Background and purpose: In outcome analyses of clinical trials and mortality follow-up studies, the underlying cause of death (UCOD) is commonly assigned either by official coders or by a panel of physicians. We evaluated the validity of UCOD assigned by official coders by comparison with the assignments of a panel of physicians who reviewed the available medical records of the deceased.
Methods: The comparisons focused on deaths occurring from October 1995 through June 1998 in a series of residents in a veterans home. Because of limited resources, only the first 104 deaths that occurred during the study period were included. Agreement rate, sensitivity, specificity, and kappa statistics were calculated to assess the consistency of coder versus physician panel assignment of UCOD by selected main causes of death. For 32 of the 104 deaths, the panel concluded that the information obtained from medical records was insufficient to determine the UCOD, and the following analyses were confined to the other 72 deaths.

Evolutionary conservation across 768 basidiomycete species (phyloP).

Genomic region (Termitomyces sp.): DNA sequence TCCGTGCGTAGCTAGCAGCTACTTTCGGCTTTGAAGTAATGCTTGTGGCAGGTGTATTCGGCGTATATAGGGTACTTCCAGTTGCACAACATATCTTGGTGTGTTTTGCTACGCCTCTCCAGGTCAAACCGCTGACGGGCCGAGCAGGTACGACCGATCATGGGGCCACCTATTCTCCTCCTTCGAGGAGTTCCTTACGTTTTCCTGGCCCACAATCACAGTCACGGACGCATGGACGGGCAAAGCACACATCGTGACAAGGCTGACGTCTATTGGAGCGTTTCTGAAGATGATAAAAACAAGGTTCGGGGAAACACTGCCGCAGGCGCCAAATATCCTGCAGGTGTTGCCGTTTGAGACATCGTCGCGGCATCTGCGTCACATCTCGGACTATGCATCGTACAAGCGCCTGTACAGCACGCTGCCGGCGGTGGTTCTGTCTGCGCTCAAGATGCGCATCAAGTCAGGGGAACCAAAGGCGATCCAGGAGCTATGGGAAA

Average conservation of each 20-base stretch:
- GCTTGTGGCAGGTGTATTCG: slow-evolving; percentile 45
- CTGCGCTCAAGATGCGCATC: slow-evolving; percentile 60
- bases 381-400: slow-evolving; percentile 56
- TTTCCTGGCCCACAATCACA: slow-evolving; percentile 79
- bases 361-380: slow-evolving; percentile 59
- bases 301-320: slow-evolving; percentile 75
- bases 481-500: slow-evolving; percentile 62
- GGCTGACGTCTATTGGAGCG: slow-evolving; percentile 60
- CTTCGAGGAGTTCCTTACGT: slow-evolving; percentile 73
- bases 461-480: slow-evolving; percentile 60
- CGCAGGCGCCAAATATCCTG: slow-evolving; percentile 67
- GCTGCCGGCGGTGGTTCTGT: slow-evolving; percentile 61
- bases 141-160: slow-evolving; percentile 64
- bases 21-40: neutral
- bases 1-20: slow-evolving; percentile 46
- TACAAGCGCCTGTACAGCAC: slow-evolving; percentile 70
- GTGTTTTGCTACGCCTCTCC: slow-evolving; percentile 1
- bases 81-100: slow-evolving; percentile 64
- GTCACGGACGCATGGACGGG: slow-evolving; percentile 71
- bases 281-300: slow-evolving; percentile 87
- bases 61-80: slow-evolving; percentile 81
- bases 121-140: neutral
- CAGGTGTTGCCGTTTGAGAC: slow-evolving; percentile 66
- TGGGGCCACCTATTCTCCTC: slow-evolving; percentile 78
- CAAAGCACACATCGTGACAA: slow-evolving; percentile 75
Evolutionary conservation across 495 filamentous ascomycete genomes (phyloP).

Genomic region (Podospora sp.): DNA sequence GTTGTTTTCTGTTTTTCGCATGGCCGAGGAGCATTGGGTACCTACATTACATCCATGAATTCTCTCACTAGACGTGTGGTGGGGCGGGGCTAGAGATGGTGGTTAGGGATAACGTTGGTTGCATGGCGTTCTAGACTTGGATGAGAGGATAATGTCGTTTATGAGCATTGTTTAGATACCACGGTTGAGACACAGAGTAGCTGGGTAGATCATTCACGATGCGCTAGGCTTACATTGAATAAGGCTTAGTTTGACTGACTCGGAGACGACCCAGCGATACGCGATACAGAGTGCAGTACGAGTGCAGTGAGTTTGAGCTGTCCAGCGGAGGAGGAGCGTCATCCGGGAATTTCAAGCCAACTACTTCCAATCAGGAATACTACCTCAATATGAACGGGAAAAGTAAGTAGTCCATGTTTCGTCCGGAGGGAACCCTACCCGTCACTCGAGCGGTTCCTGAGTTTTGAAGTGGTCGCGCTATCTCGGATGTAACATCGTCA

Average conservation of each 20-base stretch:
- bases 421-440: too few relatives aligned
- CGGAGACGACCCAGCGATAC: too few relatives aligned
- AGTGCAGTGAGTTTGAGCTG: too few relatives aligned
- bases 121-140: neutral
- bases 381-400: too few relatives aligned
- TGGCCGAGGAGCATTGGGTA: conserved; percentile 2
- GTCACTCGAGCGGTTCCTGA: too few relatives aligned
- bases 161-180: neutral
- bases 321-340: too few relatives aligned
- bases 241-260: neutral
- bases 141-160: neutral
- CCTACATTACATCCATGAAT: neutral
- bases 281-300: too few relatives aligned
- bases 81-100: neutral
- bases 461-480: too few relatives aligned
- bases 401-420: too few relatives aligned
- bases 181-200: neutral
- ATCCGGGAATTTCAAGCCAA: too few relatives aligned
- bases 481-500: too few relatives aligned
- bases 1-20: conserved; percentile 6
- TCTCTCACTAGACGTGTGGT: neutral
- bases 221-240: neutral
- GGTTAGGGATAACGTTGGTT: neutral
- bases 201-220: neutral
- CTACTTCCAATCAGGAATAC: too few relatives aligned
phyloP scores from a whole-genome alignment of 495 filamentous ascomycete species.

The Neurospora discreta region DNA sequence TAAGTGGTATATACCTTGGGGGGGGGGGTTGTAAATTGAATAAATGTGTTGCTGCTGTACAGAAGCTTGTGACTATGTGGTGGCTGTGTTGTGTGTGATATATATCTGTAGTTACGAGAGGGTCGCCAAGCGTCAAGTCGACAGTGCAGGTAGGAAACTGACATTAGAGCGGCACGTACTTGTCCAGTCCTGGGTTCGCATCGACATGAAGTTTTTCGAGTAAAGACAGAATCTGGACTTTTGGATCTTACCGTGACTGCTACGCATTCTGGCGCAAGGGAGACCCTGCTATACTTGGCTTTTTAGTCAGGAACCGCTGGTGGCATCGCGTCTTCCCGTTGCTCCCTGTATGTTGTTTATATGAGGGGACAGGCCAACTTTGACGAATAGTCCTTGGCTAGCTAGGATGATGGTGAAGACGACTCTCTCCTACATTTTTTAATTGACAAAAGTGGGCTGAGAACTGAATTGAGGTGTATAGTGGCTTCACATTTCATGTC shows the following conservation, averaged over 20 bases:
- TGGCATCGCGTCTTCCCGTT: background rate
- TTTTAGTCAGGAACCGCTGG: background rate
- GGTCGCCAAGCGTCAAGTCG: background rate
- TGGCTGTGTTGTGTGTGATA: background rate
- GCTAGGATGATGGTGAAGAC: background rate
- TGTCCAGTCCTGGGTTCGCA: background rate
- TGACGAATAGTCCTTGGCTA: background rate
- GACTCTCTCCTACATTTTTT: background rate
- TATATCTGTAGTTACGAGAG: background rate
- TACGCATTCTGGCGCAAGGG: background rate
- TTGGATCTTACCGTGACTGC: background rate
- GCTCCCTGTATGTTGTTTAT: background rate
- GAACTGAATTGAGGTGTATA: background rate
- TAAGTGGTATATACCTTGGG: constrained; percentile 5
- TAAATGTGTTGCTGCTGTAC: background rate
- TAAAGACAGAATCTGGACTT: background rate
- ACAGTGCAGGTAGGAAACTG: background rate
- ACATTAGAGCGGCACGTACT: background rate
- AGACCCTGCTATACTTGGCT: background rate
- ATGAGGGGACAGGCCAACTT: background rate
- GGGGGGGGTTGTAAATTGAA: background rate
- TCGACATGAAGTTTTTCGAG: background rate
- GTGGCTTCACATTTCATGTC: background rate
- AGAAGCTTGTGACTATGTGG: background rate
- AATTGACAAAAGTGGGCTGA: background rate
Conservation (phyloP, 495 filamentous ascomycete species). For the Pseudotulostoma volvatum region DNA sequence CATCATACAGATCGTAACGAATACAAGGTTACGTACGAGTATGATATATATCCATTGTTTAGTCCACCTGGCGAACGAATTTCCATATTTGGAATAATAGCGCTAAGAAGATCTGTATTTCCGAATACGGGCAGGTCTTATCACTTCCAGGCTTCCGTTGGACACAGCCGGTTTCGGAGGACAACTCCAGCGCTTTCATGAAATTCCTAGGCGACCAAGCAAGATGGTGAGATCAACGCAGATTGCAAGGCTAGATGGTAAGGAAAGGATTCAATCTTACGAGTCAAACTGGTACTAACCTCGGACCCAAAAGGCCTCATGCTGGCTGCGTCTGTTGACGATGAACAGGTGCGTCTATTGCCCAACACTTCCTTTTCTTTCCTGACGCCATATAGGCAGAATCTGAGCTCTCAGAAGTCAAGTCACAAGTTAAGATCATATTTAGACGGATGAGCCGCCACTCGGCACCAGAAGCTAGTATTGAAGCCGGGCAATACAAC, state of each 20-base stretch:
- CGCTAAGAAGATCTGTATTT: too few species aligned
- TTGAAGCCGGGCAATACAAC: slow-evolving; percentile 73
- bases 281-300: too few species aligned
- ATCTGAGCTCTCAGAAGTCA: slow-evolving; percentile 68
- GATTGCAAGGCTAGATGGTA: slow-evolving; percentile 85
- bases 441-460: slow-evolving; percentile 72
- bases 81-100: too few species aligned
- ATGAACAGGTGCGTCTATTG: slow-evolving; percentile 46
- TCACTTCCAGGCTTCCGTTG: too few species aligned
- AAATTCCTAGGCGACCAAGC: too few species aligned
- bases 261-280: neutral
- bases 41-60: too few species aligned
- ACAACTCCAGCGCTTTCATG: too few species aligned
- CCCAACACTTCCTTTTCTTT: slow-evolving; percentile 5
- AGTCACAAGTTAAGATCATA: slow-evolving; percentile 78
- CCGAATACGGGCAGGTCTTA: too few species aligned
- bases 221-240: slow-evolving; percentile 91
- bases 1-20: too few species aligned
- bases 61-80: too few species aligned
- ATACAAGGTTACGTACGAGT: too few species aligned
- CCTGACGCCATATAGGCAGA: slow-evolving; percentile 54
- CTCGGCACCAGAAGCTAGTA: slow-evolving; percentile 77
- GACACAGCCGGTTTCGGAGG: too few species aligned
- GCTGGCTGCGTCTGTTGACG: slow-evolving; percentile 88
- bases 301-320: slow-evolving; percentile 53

Results: For the 72 deaths considered by the panel to have sufficient information to determine UCOD, all four physicians agreed on a single UCOD in 50 (69%) cases, while three or four agreed in 66 (92%) cases. A consensus was reached in cases with disagreement. The two procedures completely agreed in 40 (56%) of the deaths. For general category UCOD, the kappa value was high for cancer (0.83) and cardiovascular disease (CVD, 0.73) but only moderate for pulmonary disease (PD, 0.60). When the UCOD assigned by the panel was used as the gold standard, official coders showed relatively low sensitivity for correct determination of UCOD in cases of CVD (0.76) compared with cancer (0.86) and PD (0.80).
Conclusions: Given the high inter-physician consistency and the relatively low sensitivity of official coders in assigning CVD as the UCOD, we conclude that the use of clinical review panels would provide more accurate UCOD assignments for use in outcome analyses in mortality follow-up studies and clinical trials in Taiwan.